Why impact investing?
In Australia, there are over 20,000 social enterprises operating across all industries of our economy and delivering positive social, cultural or environmental impact directly or via the income streams they derive. Alongside social enterprises, a growing number of ‘profit with purpose’ Australian businesses, including the rising movement of Certified B Corporations, are making a meaningful contribution to tackling social and environmental challenges.
These social enterprises and businesses all need capital at the startup phase. While some social enterprises may start with philanthropic grant capital or be seeded from within a not for profit organisation, others including profit with purpose businesses may look for to impact investments from investors interested in early-stage businesses.
More developed businesses with a scalable business model, often have the desire to grow and expand the size, scope and sustainability of their products and services. For these businesses, impact investing provides an important means for realising scale and achieving greater impact.
How does impact investing work?
An impact investment occurs when an investor provides a social enterprise or a profit with purpose business with capital that can then be used to develop or grow the business. An impact investment must be repaid, so the investment will need to be used to generate income as well as a surplus. There are two main kinds of impact investments: loans and equity.
Loans (Debt): If the investment is made as a loan, the borrower is required to repay the amount borrowed a future date, along with an agreed amount of interest. Different types of loans included secured loans, unsecured loans, senior loan and subordinated loans.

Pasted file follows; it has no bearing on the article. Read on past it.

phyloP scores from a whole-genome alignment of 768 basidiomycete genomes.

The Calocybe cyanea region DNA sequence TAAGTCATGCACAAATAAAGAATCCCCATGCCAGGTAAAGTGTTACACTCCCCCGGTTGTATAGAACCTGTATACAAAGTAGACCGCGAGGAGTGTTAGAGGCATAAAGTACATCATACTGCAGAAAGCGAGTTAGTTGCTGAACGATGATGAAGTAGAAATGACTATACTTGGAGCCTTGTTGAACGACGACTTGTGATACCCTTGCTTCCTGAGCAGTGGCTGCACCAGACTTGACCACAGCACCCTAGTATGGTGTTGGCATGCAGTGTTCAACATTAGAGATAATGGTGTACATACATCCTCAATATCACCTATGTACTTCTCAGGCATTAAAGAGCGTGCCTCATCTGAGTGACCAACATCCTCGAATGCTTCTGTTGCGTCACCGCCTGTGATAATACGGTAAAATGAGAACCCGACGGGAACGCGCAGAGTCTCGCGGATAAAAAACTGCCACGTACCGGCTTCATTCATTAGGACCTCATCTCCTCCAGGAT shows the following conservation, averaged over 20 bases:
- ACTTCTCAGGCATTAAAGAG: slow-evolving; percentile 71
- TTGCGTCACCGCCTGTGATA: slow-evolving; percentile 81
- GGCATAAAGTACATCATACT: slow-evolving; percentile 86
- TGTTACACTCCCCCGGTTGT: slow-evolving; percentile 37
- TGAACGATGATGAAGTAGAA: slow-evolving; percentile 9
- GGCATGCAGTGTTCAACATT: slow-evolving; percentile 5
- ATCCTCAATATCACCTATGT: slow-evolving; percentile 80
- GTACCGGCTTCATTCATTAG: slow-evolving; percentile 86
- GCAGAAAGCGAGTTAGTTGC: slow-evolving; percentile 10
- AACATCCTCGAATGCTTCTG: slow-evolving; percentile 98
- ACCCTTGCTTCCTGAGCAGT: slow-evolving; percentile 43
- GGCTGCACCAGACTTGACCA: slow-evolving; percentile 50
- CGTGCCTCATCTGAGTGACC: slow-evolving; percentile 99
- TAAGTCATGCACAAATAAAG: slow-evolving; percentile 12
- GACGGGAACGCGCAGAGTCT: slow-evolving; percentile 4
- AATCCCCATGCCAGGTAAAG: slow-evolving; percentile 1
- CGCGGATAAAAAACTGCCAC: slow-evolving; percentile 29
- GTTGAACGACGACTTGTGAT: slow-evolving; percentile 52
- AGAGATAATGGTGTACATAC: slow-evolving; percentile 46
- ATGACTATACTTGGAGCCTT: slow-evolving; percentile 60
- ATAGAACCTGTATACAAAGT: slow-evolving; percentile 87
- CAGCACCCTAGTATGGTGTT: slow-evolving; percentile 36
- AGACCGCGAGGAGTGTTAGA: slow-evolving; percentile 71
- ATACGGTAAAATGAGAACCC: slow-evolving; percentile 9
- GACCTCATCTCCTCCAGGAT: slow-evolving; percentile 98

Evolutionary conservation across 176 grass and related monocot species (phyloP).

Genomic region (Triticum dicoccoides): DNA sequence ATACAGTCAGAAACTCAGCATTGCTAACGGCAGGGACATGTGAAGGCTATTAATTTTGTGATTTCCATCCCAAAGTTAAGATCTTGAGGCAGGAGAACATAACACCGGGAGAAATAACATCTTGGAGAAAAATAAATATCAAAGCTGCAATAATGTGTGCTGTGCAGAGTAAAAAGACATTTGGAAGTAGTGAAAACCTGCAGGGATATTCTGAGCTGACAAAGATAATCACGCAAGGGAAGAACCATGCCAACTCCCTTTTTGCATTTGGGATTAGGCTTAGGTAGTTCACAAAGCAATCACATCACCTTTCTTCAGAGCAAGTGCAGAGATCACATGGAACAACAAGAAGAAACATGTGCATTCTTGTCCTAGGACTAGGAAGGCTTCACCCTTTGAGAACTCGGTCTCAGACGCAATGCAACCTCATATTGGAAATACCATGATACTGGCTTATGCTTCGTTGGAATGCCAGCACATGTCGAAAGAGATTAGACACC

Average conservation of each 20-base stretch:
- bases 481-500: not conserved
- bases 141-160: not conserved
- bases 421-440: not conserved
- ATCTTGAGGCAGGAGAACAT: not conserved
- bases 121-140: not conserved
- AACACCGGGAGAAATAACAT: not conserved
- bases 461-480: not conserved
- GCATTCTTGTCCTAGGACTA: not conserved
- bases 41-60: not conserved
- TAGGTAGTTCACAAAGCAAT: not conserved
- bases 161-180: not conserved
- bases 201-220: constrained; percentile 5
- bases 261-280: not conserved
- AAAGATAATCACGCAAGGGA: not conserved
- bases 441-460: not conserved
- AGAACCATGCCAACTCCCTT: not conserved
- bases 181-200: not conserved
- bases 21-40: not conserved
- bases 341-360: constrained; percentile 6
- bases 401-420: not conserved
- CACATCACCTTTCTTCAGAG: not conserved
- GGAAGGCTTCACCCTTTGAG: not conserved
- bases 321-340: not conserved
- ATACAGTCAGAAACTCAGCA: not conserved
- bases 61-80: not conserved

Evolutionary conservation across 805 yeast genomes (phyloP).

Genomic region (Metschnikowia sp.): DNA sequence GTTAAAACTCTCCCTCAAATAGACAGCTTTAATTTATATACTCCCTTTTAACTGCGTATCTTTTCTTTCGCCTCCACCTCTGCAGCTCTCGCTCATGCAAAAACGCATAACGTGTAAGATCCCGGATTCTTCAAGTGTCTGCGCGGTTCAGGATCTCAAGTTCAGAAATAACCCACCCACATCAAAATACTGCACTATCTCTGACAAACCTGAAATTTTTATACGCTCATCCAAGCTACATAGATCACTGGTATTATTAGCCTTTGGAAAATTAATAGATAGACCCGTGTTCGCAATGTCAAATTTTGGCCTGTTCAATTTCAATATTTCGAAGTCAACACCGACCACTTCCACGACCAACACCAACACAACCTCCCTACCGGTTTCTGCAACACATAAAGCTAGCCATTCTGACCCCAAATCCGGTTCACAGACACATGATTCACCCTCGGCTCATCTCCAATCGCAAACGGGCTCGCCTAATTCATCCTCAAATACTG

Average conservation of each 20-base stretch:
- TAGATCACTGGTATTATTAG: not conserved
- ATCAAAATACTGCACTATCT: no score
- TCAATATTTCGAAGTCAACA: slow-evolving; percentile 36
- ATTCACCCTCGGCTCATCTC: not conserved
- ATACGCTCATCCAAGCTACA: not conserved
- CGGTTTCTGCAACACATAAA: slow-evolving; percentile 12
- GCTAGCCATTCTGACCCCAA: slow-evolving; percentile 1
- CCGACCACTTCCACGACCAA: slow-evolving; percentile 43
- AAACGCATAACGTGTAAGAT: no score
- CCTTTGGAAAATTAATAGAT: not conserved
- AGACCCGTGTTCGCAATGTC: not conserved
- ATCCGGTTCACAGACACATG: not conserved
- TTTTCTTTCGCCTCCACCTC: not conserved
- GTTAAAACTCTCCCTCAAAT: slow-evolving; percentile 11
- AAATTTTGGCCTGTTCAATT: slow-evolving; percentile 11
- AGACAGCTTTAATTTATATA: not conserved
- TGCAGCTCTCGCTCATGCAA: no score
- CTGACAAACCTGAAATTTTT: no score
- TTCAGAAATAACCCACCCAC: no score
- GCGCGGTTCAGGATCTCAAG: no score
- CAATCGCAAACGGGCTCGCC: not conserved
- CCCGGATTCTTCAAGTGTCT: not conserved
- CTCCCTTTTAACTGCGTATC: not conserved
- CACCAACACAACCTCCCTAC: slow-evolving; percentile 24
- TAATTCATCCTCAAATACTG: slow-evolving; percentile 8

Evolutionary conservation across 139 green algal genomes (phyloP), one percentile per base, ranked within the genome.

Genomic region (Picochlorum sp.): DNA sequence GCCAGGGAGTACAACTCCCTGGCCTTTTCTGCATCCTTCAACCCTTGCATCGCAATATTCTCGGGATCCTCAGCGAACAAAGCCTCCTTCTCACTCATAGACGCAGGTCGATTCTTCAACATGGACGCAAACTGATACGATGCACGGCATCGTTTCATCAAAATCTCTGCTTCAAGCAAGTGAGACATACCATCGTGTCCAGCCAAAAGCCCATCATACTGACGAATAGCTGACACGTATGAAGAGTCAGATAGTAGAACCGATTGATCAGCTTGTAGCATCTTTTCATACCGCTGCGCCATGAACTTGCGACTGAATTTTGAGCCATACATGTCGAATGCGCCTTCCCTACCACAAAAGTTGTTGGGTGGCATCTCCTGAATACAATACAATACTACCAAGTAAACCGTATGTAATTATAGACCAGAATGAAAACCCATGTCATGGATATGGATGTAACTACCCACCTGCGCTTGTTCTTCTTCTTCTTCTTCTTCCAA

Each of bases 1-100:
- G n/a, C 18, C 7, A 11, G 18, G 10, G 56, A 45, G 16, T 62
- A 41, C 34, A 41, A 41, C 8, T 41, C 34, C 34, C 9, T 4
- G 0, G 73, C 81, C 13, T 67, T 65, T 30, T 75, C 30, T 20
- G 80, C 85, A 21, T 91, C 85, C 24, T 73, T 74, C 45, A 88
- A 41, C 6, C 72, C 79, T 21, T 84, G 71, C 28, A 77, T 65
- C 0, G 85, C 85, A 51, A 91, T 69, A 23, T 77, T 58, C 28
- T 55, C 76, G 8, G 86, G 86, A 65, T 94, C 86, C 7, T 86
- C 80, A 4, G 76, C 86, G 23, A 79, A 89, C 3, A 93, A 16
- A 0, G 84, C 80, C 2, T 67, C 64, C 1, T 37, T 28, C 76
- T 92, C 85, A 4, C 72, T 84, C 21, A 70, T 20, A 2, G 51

Equity: If the investment is provided in the form of equity, the investor then owns a stake in the business or entity and receives payments as the business grows.
Examples of impact investing
There are many different examples of how an impact investment may help a social enterprise or for-purpose business achieve its mission including:
- Accessing a real asset that business needs to deliver upon its mission such as a hospital or housing;
- Establishing or scaling up a social enterprise that generates income for a not for profit organisation and/or that may deliver directly against the mission of the not for profit organisation;
What do I need to become ready for investment?
Not all organisations are in a position to attract and secure an impact investment. Find out what it means to be ‘investment ready’.
Where can I access finance or investment?
In Australia, there are a growing range of organisations and individuals interested in investing in early stage or more mature social enterprises and profit with purpose businesses.
- Financing Social Enterprise: understanding needs and realities (Foresters Community Finance, 2010)
- A Framework for Action: Social Enterprise and Impact Investing (UN Global Impact & Rockefeller Foundation, 2012)
- Growth Financing for Social Enterprises: 5 Options and How to Make Them Work for You (Triple Pundit)
- Profit-with-purpose business: subject paper of the Mission Alignment Working Group (Social Impact Investment Taskforce, 2014)
- Investor Perspectives on Social Enterprise Financing (ClearlySo, Big Lottery Fund & The City of London, 2011)